Mr. Netanyahu is more explicit in his right-wing expressions of racism and Islamophobia, for example, wherein lies a difficulty factor. But the real difficulty that the U.S. now faces in Israel is the coalition Mr. Netanyahu is putting together because it is so far-right. He welcomed in two “extreme” and “fascist” parties. One of which, until recently, was so extreme it was prohibited from running for the Parliament in Israel.

“So, imagine how extreme it has to be,” said Ms. Bennis.

The Otzma Yehudit (Jewish Power) party is led by Itamar Ben Gvere, an ultra-right anti-Arab protégé of the late extremist Rabbi Meir Kahane, founder of the notorious Jewish Defense League (JDL). Mr. Kahane was a politician in the Israeli Knesset who campaigned for forced expulsion of Palestinians from the settler state. By Jewish leaders’ own accounts, the JDL are extremists, once characterized as a “cancer” among them. The U.S. Federal Bureau of Investigation designated the group a terrorist organization since 2001.

The alliance is disastrous for Palestinian rights and dangers of significant escalation in their repression.

Israel watchers explained Israeli politics was seen as two camps—the Netanyahu camp, and the anti-Netanyahu camp. Vying for the 120-seat parliament, Netanyahu’s camp won 64 seats against 51 seats garnered by the incumbent government.

Mr. Netanyahu’s Likud party won 32 seats; the Religious Zionism alliance led by Mr. Ben Gvir won 14 seats; ultra-Orthodox Shas received 11 seats, and United Torah Judaism etched out  seven seats, according to Israeli election commission.

The party of outgoing Prime Minister Lapid won 24 seats in Parliament.

Despite Mr. Netanyahu being embroiled in an active legal case against him on corruption charges, he won an outright majority in the Knesset to form a new government.

Mr. Ben Gvir’s Jewish Power party is now the third largest party in the Knesset, because of the far-right shift in the Israeli political body.

“This is not a situation of a stolen election or anything like that. These are elections that do reflect where the Jewish population is,” Ms. Bennis explained.

There was a record 71.3 percent voter turnout, which analysts said gives an indication of the far-right sentiment. An analysis by the Israel Democracy Institute from surveys conducted this year, shows 60 percent of Jewish Israelis identify as right-wing. Among 18–24-year-old Israelis, the number rises to 70 percent.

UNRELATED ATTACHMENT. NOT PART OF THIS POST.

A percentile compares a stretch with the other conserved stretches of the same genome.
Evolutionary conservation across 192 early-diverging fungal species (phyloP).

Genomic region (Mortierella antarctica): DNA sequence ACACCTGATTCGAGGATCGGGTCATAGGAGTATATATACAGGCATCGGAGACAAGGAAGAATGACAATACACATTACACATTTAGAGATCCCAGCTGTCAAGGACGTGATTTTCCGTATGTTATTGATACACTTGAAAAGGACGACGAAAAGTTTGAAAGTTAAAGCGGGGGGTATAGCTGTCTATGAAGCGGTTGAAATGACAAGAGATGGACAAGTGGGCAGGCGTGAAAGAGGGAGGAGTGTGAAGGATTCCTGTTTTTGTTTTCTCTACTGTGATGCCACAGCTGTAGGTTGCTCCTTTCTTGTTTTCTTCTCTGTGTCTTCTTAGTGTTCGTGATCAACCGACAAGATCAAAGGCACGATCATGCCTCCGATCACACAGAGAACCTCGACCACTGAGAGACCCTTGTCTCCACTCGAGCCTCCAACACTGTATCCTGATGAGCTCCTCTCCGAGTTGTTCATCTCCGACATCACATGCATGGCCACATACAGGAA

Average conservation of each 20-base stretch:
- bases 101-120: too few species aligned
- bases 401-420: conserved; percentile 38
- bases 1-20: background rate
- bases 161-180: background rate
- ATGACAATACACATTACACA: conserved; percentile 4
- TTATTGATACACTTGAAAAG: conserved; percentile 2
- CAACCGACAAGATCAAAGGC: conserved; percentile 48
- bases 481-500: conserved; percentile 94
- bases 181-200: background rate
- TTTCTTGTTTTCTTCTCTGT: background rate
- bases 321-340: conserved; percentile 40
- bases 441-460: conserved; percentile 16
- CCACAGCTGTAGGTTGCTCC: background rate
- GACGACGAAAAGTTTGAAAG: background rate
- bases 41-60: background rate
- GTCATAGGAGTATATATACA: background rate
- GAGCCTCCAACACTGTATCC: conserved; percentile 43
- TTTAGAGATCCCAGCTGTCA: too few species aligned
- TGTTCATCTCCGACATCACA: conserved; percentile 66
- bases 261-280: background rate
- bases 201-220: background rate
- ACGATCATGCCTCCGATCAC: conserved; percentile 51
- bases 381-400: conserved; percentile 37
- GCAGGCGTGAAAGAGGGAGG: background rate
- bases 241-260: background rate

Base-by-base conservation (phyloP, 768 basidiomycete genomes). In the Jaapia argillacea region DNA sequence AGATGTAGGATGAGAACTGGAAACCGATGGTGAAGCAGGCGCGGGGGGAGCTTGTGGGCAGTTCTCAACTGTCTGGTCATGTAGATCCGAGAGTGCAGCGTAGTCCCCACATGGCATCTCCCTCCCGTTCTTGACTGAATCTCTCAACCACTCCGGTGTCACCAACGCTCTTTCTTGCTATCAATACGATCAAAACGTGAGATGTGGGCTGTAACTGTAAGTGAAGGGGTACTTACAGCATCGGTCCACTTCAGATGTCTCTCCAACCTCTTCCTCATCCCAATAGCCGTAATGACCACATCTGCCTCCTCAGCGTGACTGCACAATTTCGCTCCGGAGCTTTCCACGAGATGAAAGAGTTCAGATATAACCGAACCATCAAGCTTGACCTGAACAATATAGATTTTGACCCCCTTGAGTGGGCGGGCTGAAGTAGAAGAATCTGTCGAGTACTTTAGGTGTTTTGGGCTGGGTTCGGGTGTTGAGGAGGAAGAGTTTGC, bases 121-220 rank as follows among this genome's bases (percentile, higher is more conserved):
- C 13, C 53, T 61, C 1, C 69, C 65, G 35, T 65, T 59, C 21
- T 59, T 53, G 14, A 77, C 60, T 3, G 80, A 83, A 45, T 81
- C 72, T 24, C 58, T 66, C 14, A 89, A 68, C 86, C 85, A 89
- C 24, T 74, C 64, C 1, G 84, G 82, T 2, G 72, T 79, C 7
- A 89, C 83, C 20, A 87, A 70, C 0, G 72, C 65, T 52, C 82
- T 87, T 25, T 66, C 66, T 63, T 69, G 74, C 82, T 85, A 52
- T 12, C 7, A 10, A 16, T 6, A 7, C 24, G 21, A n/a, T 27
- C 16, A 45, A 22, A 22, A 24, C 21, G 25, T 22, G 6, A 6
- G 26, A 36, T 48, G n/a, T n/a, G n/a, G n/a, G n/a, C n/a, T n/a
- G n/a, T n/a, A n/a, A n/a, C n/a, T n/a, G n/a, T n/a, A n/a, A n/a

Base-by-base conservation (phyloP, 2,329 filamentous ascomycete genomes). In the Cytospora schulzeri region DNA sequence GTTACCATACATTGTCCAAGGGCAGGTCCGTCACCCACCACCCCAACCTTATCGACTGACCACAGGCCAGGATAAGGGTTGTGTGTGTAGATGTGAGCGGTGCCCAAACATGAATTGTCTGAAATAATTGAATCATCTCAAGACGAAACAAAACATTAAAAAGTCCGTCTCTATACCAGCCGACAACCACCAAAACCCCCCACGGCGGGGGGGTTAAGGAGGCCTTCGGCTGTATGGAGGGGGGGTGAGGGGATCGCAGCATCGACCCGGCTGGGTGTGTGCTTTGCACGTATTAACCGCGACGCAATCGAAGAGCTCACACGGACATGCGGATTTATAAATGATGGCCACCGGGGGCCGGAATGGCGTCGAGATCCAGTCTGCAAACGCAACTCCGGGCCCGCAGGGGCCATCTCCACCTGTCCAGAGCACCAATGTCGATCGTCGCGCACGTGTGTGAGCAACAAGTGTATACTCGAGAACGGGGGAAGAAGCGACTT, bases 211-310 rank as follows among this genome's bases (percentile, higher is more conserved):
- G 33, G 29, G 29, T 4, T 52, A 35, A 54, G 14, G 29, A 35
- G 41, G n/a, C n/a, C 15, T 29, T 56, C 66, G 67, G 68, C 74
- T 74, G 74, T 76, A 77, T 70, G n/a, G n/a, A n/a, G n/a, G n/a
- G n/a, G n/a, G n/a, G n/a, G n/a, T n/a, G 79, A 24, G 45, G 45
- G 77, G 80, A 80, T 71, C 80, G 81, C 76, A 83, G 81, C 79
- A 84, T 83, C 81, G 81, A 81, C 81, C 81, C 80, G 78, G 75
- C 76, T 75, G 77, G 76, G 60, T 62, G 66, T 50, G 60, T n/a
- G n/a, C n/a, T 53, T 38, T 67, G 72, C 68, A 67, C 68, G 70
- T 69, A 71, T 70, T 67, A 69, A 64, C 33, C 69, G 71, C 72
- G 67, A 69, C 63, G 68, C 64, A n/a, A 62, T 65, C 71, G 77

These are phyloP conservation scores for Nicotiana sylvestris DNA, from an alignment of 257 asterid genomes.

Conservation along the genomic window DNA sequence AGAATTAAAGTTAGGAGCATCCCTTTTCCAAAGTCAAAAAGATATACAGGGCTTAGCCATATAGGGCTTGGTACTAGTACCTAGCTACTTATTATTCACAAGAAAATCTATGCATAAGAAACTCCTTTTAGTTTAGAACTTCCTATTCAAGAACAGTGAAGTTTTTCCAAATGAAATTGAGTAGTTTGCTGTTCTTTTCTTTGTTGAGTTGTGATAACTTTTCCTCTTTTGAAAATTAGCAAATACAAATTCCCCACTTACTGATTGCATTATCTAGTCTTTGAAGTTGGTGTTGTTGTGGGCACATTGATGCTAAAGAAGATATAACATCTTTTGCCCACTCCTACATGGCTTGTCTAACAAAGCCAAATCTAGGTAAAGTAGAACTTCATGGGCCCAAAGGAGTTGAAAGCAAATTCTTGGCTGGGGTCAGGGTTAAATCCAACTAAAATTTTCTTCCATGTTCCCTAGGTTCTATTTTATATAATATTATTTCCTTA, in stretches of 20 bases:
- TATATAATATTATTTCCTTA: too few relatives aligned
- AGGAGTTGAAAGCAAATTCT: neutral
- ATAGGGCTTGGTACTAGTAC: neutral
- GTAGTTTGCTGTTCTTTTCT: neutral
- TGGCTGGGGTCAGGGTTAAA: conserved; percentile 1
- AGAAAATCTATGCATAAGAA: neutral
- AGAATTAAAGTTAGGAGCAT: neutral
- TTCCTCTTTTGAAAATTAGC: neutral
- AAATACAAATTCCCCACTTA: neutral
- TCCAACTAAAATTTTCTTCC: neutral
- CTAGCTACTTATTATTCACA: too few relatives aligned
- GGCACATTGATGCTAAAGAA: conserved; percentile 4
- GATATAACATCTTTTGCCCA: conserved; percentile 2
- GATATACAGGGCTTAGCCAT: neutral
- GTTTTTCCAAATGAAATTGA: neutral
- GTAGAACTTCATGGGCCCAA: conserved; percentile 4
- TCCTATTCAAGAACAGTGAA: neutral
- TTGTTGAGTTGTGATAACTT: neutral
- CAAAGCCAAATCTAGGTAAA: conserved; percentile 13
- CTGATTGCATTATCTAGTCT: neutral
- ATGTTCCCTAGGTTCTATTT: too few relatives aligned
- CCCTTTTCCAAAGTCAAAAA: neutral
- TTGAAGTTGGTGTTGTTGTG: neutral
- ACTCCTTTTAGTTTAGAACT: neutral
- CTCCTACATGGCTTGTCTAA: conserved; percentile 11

“That bodes very badly for the future. So, there’s a lot of real challenges here,” said Ms. Bennis.

Although Mr. Netanyahu’s aligning with Mr. Ben-Gvir raised eyebrows, he has not been subjected to the cancel culture for repudiation. In fact, President Biden—a self-proclaimed Zionist—issued a ‘welcome back’ telephone call to Bibi.

The leaders of  Britain, France, Germany, India, Equatorial Guinea, and several Eastern European nations including Ukraine lauded Israel and Mr. Netanyahu’s victory. If the congratulatory tone of world leaders toward his return to power is any indication, it is there would be no changes to the status quo of nations supporting Israel, despite Israel’s record of persecution and oppression of Palestinians. Observers point out the absence of leaders raising questions about the current uptick in violence with record numbers of Palestinian deaths by Israeli occupier forces shows it.

For the region, the Netanyahu comeback represents no reversal for Israel as a regional trouble source. Unity is absent among Arab governments who lack the political fortitude to pushback on Israel, say analysts. An Arab League Summit recently held in Algeria issued a tepid statement of Arab solidarity with the Palestinian cause Nov. 10.

But observers lambasted the statement as usual lip service because leaders refrained from addressing the “elephant in the room” issue of several Arab nations inking the “Abraham Accords” of normalization with Israel. The pact was brokered by America during the Trump administration. Mr. Netanyahu vows to push more nations to sign on.

The duplicitous behavior of Arab leaders against their Palestinian brother is aiding and abetting Israeli instigation against Iran as a regional power. The nations signing on with Israel are clout-chasing America for its military hardware. “They’re about arms sales. They’re about consolidating the relationship of these countries with the U.S. in building a U.S.-Saudi, Israeli-led coalition against Iran,” said Ms. Bennis.

Mr.  Yaghoubian believes Mr. Netanyahu will be even more determined and receive little pushback from the Biden administration. None of it bodes well for the possibility of peace and security for the region and the Palestinian people.

“So, things are looking pretty grim in terms of the continual rightward trajectory of Israeli politics, and particularly with Benjamin Netanyahu at the helm,” said Mr. Yaghoubian.